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Author Topic: Jeffrey vs Selmer Paris 9*  (Read 1018 times)

Offline Fotogravinnetje

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Jeffrey vs Selmer Paris 9*
« on: January 24, 2024, 06:49:16 AM »
I could use your input. First of all: I really like my Jeffrey. But to keep it that way it seems I need to pay about €400. The other option is to buy a fully revised 1974 Selmer Paris 9* for about €700. Is it worth the drive to try that Selmer (with the intention to buy if I like the way it plays and sounds)? Or am I better off keeping my Jeffrey? What are your thoughts?

Offline philpedler

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Re: Jeffrey vs Selmer Paris 9*
« Reply #1 on: January 24, 2024, 03:49:06 PM »
A little search on the internet. The top entry starts with
"The Jeffrey was the entry-level wooden clarinet offered by Leblanc in the mid-1960s."
Some other results say that the Jeffrey was out of tune with itself.

I have never reviewed a Jeffrey at clarinetpages.net.
This forum has some glowing words about the Jeffrey that someone got for $25, here:
https://clarinetpages.info/smf/index.php?topic=1497.0

I am also confused as to whether the Selmer is the old Selmer Series 9 from the 1960s or if Paris 9* is a new model.

Personally, I would bet the Selmer would be better.
You guys who commented before, please help!

Offline Windsong

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Re: Jeffrey vs Selmer Paris 9*
« Reply #2 on: January 24, 2024, 05:19:06 PM »
I had an excellent Jeffrey.  (I'd like it back, actually!)  It had top quality post locks, individual trill posts, clean, sturdy (if a bit odd) keywork, and extremely nice wood. Tone and intonation were good, with the typical mono-cylindrical intonation issues, but nothing alarming.  It was an intermediate clarinet with pro features.  Personally, if you love that Jeffrey, you will probably restore it at some point anyway.  If you do it now, you will save some cash and not have to learn a new fingering feel.
« Last Edit: January 24, 2024, 05:46:27 PM by Windsong »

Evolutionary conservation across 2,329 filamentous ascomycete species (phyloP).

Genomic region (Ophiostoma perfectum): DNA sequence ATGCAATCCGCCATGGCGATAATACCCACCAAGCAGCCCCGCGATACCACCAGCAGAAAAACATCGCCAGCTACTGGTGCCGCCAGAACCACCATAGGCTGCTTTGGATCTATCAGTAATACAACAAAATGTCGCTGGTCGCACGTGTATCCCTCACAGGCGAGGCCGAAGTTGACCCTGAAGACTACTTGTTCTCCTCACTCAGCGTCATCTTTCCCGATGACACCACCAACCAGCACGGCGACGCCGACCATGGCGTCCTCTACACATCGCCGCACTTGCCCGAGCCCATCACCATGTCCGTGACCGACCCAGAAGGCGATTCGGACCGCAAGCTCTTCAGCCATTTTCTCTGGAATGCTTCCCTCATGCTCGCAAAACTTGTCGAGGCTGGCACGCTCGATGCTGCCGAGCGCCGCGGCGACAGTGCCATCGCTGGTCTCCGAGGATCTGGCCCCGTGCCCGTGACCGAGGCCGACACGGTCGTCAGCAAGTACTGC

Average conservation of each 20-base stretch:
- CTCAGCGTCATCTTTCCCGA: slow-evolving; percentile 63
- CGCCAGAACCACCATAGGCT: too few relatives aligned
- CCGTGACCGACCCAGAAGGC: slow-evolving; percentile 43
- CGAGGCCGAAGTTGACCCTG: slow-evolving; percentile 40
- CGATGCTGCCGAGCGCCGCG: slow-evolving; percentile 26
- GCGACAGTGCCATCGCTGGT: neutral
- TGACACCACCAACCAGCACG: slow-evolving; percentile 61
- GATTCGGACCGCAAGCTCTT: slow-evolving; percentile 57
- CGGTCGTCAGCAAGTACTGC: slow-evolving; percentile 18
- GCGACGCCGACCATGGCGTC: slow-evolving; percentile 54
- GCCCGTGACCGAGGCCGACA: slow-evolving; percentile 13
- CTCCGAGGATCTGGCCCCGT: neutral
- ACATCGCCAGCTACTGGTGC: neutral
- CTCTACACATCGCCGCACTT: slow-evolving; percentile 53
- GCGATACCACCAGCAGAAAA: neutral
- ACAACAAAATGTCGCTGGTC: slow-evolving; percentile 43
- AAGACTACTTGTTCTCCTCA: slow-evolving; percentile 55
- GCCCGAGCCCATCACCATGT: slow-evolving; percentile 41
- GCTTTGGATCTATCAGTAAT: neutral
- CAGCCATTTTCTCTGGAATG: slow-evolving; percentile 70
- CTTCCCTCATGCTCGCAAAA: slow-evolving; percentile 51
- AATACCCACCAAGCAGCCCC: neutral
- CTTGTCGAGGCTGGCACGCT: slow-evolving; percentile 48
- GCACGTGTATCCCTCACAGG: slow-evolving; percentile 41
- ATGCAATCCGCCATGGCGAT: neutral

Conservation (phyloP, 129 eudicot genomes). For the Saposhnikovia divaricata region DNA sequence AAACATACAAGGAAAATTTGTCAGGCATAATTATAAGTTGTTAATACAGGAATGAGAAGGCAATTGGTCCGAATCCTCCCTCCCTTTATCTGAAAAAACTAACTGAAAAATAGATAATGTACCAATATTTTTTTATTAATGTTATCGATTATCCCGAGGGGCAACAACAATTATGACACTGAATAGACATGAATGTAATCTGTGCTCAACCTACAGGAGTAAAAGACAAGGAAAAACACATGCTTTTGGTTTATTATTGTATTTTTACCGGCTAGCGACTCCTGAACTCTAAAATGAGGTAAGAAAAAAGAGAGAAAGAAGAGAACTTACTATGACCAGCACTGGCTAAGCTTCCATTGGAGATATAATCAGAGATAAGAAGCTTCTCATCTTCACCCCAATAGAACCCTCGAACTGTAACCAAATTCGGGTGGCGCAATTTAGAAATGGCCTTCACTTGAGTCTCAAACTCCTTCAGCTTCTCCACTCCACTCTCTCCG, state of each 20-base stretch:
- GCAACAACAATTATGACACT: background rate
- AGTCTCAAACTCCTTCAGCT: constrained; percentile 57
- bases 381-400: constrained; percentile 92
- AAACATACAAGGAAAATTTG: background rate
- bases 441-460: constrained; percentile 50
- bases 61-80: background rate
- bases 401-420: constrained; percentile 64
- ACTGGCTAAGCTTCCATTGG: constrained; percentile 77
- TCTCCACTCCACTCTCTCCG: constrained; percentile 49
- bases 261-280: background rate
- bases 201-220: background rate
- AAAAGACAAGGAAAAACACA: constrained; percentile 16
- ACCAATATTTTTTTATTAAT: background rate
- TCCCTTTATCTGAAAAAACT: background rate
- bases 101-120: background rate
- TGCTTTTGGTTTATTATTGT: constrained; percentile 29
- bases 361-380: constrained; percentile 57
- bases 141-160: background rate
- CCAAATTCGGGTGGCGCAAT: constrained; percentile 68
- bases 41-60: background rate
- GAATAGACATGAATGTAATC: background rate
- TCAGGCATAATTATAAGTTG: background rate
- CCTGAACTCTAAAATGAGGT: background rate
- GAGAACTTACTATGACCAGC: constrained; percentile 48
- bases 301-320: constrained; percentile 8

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Offline DaveLeBlanc

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Re: Jeffrey vs Selmer Paris 9*
« Reply #3 on: January 28, 2024, 06:59:04 AM »
I had a Jeffrey years ago. The impression that I still remember from it was that it felt like a decent Noblet or Normandy, which makes sense since it was distributed by LeBlanc. It shouldn't cost you 400 quid for a restoration though, that seems quite excessive unless the thing is a basket case.
David Watson of the original The Clarinet Pages
Virginia Beach, Virginia

Offline Fotogravinnetje

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Re: Jeffrey vs Selmer Paris 9*
« Reply #4 on: January 29, 2024, 12:11:07 AM »
Thank you for your responses.
It needs a new barrel, which is close to €200, and it needs a major revision, so that's why it's close to €400.
I've decided to go and try the Selmer later this week and make a choice after that. When I bought the Jeffrey I didn't anticipate to be in a harmony anytime soon. But I did join one lately and I love it. Now I hope the Selmer has a sound that'll blend better with the rest of the clarinets. The Jeffrey isn't too bad, but it could be better, especially in the clarion register. The chalumeau register is excellent. I've found a clip on YouTube with the 9* and it seems it can provide the sound I'm looking for, not only in the chalumeau but also in the clarion register. So I'm really looking forward to get it myself! The Jeffrey will remain my backup horn of I decide to buy that Selmer. The Kohlert can go 😉

Offline Squeaky

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Re: Jeffrey vs Selmer Paris 9*
« Reply #5 on: February 01, 2024, 12:00:46 AM »
The Selmer 9 Star can be a lovely instrument.  By all means, go test it out.  Take careful notice of intonation tendencies when you do.  If you encounter faulty intonation while playing it with your favorite mouthpiece, test it with a different model of known-good mouthpiece.

Don't spend 200 Euro on an aftermarket barrel for a Jeffrey.  It likely will result in wide twelfths and other tuning faults which may be serious.  Used Jeffrey barrels can be hard to find, but since your Jeffrey was built using Normandy parts, get a used wooden Normandy barrel.  Any wooden Normandy barrel with shield logo and serif typeface will match your Jeffrey perfectly.  A Noblet barrel with the diamond logo will also work.